Gwendolyne Maxine "Gwen" Stacy is a fictional character who appears in American comic books published by Marvel Comics, usually as a supporting character in those featuring Spider-Man. A college student, she was a romantic interest for Peter Parker before she was murdered by the Green Goblin (Norman Osborn). Spider-Man writers and fans often debate whether Peter's "one true love" is Gwen Stacy or Mary Jane Watson (Peter's later girlfriend and wife), though stories published long after her death indicate that Gwen still holds a special place in his heart. The character has been portrayed by Bryce Dallas Howard in the 2007 film Spider-Man 3 and by Emma Stone in the 2012 reboot film The Amazing Spider-Man and its sequel The Amazing Spider-Man 2. The alternate reality rendition of the character was portrayed by Hailee Steinfeld in the 2018 animated film Spider-Man: Into the Spider-Verse.

— Wikipedia

Slender Man

Slender Man

The Slender Man (also known as Slenderman) is a fictional supernatural character that originated as a creepypasta Internet meme created by Something Awful forums user Eric Knudsen (also known as "Victor Surge") in 2009. He is depicted as a thin, unnaturally tall humanoid with a featureless head and face and wearing a black suit. Stories of the Slender Man commonly feature him stalking, abducting or traumatizing people, particularly children. The Slender Man is not confined to a single narrative but appears in many disparate works of fiction, typically composed online. Fiction relating to the Slender Man encompasses many media, including literature, art and video series such as Marble Hornets, wherein he is known as The Operator. Outside of online fiction, the Slender Man has become an internet icon and has influenced popular culture, having been referenced in the video game Minecraft with the Enderman character and generated video games of his own, such as Slender: The Eight Pages and Slender: The Arrival. He has also appeared in a film adaptation of Marble Hornets, where he was portrayed by Doug Jones, and an eponymous film, where he was portrayed by Javier Botet. Beginning in 2014, a moral panic occurred over the Slender Man after readers of his fiction were connected to several violent acts, particularly a near-fatal stabbing of a 12-year-old girl in Waukesha, Wisconsin.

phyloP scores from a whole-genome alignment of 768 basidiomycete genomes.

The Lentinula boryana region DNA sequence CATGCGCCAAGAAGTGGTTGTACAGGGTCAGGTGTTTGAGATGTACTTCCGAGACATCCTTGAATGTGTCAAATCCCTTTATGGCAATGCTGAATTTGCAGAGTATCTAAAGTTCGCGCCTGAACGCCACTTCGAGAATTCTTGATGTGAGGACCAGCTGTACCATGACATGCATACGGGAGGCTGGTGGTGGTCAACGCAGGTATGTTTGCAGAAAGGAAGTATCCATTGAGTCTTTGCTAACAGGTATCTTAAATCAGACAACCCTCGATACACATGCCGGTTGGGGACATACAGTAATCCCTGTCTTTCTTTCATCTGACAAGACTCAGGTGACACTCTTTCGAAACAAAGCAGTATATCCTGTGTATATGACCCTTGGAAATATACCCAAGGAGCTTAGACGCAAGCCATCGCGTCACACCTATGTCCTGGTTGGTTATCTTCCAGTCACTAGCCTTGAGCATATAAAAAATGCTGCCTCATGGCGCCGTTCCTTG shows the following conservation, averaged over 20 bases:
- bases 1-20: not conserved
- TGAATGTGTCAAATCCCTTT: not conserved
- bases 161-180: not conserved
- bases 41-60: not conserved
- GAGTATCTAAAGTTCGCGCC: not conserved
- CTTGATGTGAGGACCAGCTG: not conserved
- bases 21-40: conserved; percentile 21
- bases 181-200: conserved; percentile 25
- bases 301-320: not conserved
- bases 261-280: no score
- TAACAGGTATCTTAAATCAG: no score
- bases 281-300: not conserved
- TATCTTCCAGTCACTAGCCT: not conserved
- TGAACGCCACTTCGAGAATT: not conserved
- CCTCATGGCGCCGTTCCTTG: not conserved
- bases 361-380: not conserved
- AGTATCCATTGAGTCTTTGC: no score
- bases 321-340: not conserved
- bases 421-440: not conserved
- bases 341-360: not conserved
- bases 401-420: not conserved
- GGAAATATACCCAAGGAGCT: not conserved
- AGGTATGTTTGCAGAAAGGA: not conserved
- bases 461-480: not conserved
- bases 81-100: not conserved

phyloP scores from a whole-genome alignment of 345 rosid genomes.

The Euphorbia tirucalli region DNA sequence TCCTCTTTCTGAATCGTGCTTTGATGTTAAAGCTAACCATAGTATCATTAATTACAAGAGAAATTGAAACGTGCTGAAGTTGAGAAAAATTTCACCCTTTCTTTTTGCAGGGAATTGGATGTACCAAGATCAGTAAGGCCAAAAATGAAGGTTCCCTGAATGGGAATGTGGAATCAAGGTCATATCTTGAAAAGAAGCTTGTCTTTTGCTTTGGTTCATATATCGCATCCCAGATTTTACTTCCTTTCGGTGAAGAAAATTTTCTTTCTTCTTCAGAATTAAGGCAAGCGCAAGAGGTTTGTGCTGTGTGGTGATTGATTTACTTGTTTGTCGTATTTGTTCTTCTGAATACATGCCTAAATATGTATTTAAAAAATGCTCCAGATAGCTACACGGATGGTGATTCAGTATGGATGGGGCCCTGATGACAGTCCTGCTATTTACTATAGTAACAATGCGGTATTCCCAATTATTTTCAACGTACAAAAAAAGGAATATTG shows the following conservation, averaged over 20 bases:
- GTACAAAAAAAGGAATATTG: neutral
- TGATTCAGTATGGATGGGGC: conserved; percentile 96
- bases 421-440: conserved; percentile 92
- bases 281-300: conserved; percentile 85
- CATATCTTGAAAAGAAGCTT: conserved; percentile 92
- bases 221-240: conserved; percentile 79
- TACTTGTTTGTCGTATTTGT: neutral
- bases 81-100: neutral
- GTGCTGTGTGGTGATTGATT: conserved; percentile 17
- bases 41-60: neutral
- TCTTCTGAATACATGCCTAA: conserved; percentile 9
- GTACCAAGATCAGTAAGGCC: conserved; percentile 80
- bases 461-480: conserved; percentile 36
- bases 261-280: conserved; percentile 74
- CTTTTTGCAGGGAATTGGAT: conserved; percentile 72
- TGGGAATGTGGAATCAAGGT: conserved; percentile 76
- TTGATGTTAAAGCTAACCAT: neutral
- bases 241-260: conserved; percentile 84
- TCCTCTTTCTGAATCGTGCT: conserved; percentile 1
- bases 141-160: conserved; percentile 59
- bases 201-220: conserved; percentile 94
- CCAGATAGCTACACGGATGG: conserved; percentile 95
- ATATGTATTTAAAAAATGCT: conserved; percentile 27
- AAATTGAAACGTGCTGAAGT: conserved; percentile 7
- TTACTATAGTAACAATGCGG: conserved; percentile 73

— Wikipedia

Paul de Man

Paul de Man